Humanitarian OSM Team/SOTM2011 Meetup
SOTM 2011 Meetup Notes
Individual notes from the Meetup
Humanitarian OpenStreetMap Team face to face gathering at SOTM 2011 Sat, Sept. 10, 2011 Attending: approximately 30 attendees gathered outside in a circle on the lawn - see picture on http://hot.openstreetmap.org/weblog/2011/09/meeting-face-to-face-at-sotm-denver/
Others who attended this gathering, please feel free to contribute ideas I may have missed or edits to things I may have misheard. -Lisa Sweeney
HOT is working on the paperwork for filing as a US 501c3 non-profit and is almost ready to file. Many official documents can be found on the wiki: http://wiki.openstreetmap.org/wiki/Humanitarian_OpenStreetMap_Team#Incorporation
An annual meeting needs to be set, more people need to be invited to become members, and current members should be asked if they want to continue (some have been inactive). The aim is to have a general meeting in October over IRC.
There are discussions regarding whether to expand the board from 5 to 7 members in order to gain some strategic skills not currently covered. The board meets regularly and publishes minutes to the wiki: http://wiki.openstreetmap.org/wiki/Humanitarian_OSM_Team/Meetings
A quick highlight of topics from the last HOT board meeting included:
- human resources needs
- current projects
The board has been very operational /hands-on. What could people at SOTM and in the community be doing to help?
HOT has a new website: http://hot.openstreetmap.org/weblog/ Kate wrote all the content for this website. Others could be helping with writing information and blogging.
Develop a roster/ wiki page where people can post skills, experience, what languages one speaks, availability, etc
The need to establish protocols and clarity within the community regarding when HOT should activate was noted. HOT has run activations and humanitarian projects but distinguishing factors haven't been clearly defined. Examples: HOT has been doing work in Haiti, Indonesia, and Somalia. Many people from the community have put time and effort into helping with Somalia work, but is it officially activated? HOT has been 1. providing information services to supporting agencies during crisis 2. working with communities on ongoing humanitarian efforts. It was noted HOT should always be in the service of other organizations, such as those providing basic necessities like food, water, etc. It is important to steward volunteer activities for the right time and place. Which areas have the official weight of HOT activation need to be decided carefully. Harry Wood offered to draft an activation protocol, and Lisa Sweeney offered to help. Eventually there should be a wiki template for activations.
What is the process and who is involved with writing, posting, and the selection process for new jobs? There are plans to seek funding to cover administrative overhead costs and a director position.
Need to identify volunteers able to organize activation to respond to crisis. These people need to be available as points of contact, really visible, and have GREAT organizational skills. Should an activation be run by an individual or 2 with a known face, or a mailing list of people?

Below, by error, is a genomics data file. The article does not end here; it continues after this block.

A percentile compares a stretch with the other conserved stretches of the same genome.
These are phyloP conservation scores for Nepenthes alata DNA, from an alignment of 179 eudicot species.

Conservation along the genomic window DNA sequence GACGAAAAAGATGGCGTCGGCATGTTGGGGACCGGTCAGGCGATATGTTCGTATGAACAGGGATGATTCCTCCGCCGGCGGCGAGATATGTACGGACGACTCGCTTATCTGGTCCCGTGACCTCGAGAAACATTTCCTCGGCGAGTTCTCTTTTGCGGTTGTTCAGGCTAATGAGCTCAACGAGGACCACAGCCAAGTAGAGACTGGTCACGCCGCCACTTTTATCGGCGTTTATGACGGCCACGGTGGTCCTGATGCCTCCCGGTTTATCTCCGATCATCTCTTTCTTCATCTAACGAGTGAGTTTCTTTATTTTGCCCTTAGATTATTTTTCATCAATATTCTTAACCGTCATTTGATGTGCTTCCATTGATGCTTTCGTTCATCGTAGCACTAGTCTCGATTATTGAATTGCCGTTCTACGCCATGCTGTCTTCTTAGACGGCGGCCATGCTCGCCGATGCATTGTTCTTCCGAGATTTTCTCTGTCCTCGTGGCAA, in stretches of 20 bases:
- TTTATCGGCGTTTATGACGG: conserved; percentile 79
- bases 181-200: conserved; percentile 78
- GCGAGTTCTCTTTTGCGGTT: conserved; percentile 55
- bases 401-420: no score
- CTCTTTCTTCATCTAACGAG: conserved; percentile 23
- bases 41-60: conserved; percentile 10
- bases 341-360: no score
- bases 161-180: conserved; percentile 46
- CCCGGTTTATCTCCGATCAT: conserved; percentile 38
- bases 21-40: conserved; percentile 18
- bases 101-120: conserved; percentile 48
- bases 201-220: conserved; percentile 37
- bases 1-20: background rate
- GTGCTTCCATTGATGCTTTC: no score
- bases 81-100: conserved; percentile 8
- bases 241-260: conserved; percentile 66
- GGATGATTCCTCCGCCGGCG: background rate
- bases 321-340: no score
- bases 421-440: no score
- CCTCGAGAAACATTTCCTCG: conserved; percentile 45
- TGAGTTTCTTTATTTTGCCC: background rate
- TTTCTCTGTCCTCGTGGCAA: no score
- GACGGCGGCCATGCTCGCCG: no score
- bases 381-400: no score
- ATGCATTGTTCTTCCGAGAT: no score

Training - So far HOT has used the "buddy" system - An inexperienced person is accompanied by an experienced person in the field. An example that worked in Haiti was having an experienced person in the field for an extended time period, who was willing and able to take on several new people for a week to train them about HOT activities and agency interactions. People desire HOT trainings. HOT has developed effective techniques and values that should be captured into training materials and established as a baseline for any field person to know before starting a mission. Work has started at some universities and at the upcoming FOSS4G to offer workshops - this work could be expanded. Volunteer tourism has been expanding. There could be opportunities with people who are willing to pay their own way and extra to cover the cost of the trainer, operations, and those who cannot afford to pay. Fundraising for training could enable hiring a HOT field school coordinator. Kate noted being aware of some corporations interested in this.
An Ushahidi community member shared some lessons learned. Tools are only a start, they are not the answer. The community needs to talk to each other, understand the goals, what needs to be done, and who they can talk to when there are questions. A community manager is needed, but the community needs to also be able to connect directly in order to have scalability.
Building on community connections - There are many ex-pat communities with strong family ties and extensive knowledge of places where HOT is working. Albanian wikipedia pages are largely contributed by ex-pats - an example HOT can learn from. HOT could work on building connections with these communities. It was noted this takes long-term relationships and trust building to work.
Tech and quick puzzle solving needs to coordinate small areas arise. How can HOT better communicate these with the community as the needs arise? Some coordinating is being done using open atrium?
publicity, marketing, and fundraising are ongoing needs
Could HOT fit within the context of university study abroad programs? HOT is still working to establish and grow projects, making it hard to predict the future. It will get easier to plan ahead as things mature.
A question that came up is whether it is ok with the community to consider using proprietary software tools to help HOT with organizational challenges.